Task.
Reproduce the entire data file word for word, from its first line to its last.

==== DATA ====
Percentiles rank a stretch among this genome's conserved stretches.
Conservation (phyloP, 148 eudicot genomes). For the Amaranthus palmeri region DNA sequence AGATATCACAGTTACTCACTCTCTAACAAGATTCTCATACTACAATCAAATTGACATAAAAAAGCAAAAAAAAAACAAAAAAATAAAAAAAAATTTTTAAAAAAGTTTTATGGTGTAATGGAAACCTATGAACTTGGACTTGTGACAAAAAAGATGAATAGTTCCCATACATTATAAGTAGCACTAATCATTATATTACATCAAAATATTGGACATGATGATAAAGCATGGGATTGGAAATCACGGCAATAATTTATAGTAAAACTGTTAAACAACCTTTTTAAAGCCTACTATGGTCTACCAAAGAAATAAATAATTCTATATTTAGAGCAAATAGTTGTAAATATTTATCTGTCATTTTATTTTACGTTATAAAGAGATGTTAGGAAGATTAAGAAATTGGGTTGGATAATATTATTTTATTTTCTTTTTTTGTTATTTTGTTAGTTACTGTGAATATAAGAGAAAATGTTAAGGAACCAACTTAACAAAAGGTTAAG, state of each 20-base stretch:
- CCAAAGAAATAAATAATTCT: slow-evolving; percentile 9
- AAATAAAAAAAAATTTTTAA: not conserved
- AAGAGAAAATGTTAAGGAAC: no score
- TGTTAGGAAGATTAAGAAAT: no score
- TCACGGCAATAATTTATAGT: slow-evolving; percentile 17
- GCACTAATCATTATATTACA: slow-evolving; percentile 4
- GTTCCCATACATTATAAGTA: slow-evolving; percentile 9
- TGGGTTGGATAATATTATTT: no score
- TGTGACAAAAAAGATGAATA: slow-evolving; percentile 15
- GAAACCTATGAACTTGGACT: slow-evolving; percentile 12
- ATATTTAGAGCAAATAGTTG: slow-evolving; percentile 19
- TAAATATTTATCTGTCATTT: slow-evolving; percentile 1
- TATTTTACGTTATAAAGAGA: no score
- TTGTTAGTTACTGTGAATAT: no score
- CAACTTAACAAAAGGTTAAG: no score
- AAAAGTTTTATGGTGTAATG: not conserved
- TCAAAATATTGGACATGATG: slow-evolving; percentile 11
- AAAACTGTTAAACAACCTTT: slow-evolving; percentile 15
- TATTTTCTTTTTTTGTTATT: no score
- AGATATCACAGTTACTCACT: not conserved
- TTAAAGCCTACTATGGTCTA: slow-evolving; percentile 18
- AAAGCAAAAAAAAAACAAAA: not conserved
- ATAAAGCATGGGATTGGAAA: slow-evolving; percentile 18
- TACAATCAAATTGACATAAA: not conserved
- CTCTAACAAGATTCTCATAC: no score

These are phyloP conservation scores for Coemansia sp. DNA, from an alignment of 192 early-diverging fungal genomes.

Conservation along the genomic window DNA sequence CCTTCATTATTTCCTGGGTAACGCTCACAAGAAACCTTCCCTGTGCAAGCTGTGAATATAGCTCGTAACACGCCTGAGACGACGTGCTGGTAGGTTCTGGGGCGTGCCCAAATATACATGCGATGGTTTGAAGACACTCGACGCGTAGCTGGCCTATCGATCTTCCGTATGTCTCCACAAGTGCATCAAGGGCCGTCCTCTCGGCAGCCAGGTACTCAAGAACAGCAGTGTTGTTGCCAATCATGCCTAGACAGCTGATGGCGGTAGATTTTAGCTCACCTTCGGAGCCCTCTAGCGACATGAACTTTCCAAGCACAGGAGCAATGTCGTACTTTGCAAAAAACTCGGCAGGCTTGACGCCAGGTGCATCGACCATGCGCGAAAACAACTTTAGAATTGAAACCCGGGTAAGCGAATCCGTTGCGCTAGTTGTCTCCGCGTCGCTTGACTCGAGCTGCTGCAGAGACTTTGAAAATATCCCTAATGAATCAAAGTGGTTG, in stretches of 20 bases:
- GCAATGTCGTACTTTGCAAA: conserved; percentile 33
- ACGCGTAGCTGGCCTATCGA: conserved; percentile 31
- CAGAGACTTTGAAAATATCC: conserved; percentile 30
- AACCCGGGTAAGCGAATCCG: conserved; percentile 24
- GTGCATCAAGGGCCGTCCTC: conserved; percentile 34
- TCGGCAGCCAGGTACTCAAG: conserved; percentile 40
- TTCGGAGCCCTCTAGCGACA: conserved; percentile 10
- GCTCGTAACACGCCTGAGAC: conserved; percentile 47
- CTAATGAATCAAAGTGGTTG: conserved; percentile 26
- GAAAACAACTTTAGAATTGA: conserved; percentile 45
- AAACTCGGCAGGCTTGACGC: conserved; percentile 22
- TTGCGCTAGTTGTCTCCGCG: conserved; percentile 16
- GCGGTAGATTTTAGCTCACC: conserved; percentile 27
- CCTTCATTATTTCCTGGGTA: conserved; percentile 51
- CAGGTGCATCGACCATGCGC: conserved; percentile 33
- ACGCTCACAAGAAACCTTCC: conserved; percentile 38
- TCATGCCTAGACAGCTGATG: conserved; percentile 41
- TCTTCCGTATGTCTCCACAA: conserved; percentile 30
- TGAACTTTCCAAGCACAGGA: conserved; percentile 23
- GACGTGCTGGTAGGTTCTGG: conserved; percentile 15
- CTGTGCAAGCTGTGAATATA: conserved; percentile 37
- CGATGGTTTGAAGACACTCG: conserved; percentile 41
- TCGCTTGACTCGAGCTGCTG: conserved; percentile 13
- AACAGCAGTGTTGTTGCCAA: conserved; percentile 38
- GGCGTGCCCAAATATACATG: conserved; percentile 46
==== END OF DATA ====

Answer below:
Percentiles rank a stretch among this genome's conserved stretches.
Conservation (phyloP, 148 eudicot genomes). For the Amaranthus palmeri region DNA sequence AGATATCACAGTTACTCACTCTCTAACAAGATTCTCATACTACAATCAAATTGACATAAAAAAGCAAAAAAAAAACAAAAAAATAAAAAAAAATTTTTAAAAAAGTTTTATGGTGTAATGGAAACCTATGAACTTGGACTTGTGACAAAAAAGATGAATAGTTCCCATACATTATAAGTAGCACTAATCATTATATTACATCAAAATATTGGACATGATGATAAAGCATGGGATTGGAAATCACGGCAATAATTTATAGTAAAACTGTTAAACAACCTTTTTAAAGCCTACTATGGTCTACCAAAGAAATAAATAATTCTATATTTAGAGCAAATAGTTGTAAATATTTATCTGTCATTTTATTTTACGTTATAAAGAGATGTTAGGAAGATTAAGAAATTGGGTTGGATAATATTATTTTATTTTCTTTTTTTGTTATTTTGTTAGTTACTGTGAATATAAGAGAAAATGTTAAGGAACCAACTTAACAAAAGGTTAAG, state of each 20-base stretch:
- CCAAAGAAATAAATAATTCT: slow-evolving; percentile 9
- AAATAAAAAAAAATTTTTAA: not conserved
- AAGAGAAAATGTTAAGGAAC: no score
- TGTTAGGAAGATTAAGAAAT: no score
- TCACGGCAATAATTTATAGT: slow-evolving; percentile 17
- GCACTAATCATTATATTACA: slow-evolving; percentile 4
- GTTCCCATACATTATAAGTA: slow-evolving; percentile 9
- TGGGTTGGATAATATTATTT: no score
- TGTGACAAAAAAGATGAATA: slow-evolving; percentile 15
- GAAACCTATGAACTTGGACT: slow-evolving; percentile 12
- ATATTTAGAGCAAATAGTTG: slow-evolving; percentile 19
- TAAATATTTATCTGTCATTT: slow-evolving; percentile 1
- TATTTTACGTTATAAAGAGA: no score
- TTGTTAGTTACTGTGAATAT: no score
- CAACTTAACAAAAGGTTAAG: no score
- AAAAGTTTTATGGTGTAATG: not conserved
- TCAAAATATTGGACATGATG: slow-evolving; percentile 11
- AAAACTGTTAAACAACCTTT: slow-evolving; percentile 15
- TATTTTCTTTTTTTGTTATT: no score
- AGATATCACAGTTACTCACT: not conserved
- TTAAAGCCTACTATGGTCTA: slow-evolving; percentile 18
- AAAGCAAAAAAAAAACAAAA: not conserved
- ATAAAGCATGGGATTGGAAA: slow-evolving; percentile 18
- TACAATCAAATTGACATAAA: not conserved
- CTCTAACAAGATTCTCATAC: no score

These are phyloP conservation scores for Coemansia sp. DNA, from an alignment of 192 early-diverging fungal genomes.

Conservation along the genomic window DNA sequence CCTTCATTATTTCCTGGGTAACGCTCACAAGAAACCTTCCCTGTGCAAGCTGTGAATATAGCTCGTAACACGCCTGAGACGACGTGCTGGTAGGTTCTGGGGCGTGCCCAAATATACATGCGATGGTTTGAAGACACTCGACGCGTAGCTGGCCTATCGATCTTCCGTATGTCTCCACAAGTGCATCAAGGGCCGTCCTCTCGGCAGCCAGGTACTCAAGAACAGCAGTGTTGTTGCCAATCATGCCTAGACAGCTGATGGCGGTAGATTTTAGCTCACCTTCGGAGCCCTCTAGCGACATGAACTTTCCAAGCACAGGAGCAATGTCGTACTTTGCAAAAAACTCGGCAGGCTTGACGCCAGGTGCATCGACCATGCGCGAAAACAACTTTAGAATTGAAACCCGGGTAAGCGAATCCGTTGCGCTAGTTGTCTCCGCGTCGCTTGACTCGAGCTGCTGCAGAGACTTTGAAAATATCCCTAATGAATCAAAGTGGTTG, in stretches of 20 bases:
- GCAATGTCGTACTTTGCAAA: conserved; percentile 33
- ACGCGTAGCTGGCCTATCGA: conserved; percentile 31
- CAGAGACTTTGAAAATATCC: conserved; percentile 30
- AACCCGGGTAAGCGAATCCG: conserved; percentile 24
- GTGCATCAAGGGCCGTCCTC: conserved; percentile 34
- TCGGCAGCCAGGTACTCAAG: conserved; percentile 40
- TTCGGAGCCCTCTAGCGACA: conserved; percentile 10
- GCTCGTAACACGCCTGAGAC: conserved; percentile 47
- CTAATGAATCAAAGTGGTTG: conserved; percentile 26
- GAAAACAACTTTAGAATTGA: conserved; percentile 45
- AAACTCGGCAGGCTTGACGC: conserved; percentile 22
- TTGCGCTAGTTGTCTCCGCG: conserved; percentile 16
- GCGGTAGATTTTAGCTCACC: conserved; percentile 27
- CCTTCATTATTTCCTGGGTA: conserved; percentile 51
- CAGGTGCATCGACCATGCGC: conserved; percentile 33
- ACGCTCACAAGAAACCTTCC: conserved; percentile 38
- TCATGCCTAGACAGCTGATG: conserved; percentile 41
- TCTTCCGTATGTCTCCACAA: conserved; percentile 30
- TGAACTTTCCAAGCACAGGA: conserved; percentile 23
- GACGTGCTGGTAGGTTCTGG: conserved; percentile 15
- CTGTGCAAGCTGTGAATATA: conserved; percentile 37
- CGATGGTTTGAAGACACTCG: conserved; percentile 41
- TCGCTTGACTCGAGCTGCTG: conserved; percentile 13
- AACAGCAGTGTTGTTGCCAA: conserved; percentile 38
- GGCGTGCCCAAATATACATG: conserved; percentile 46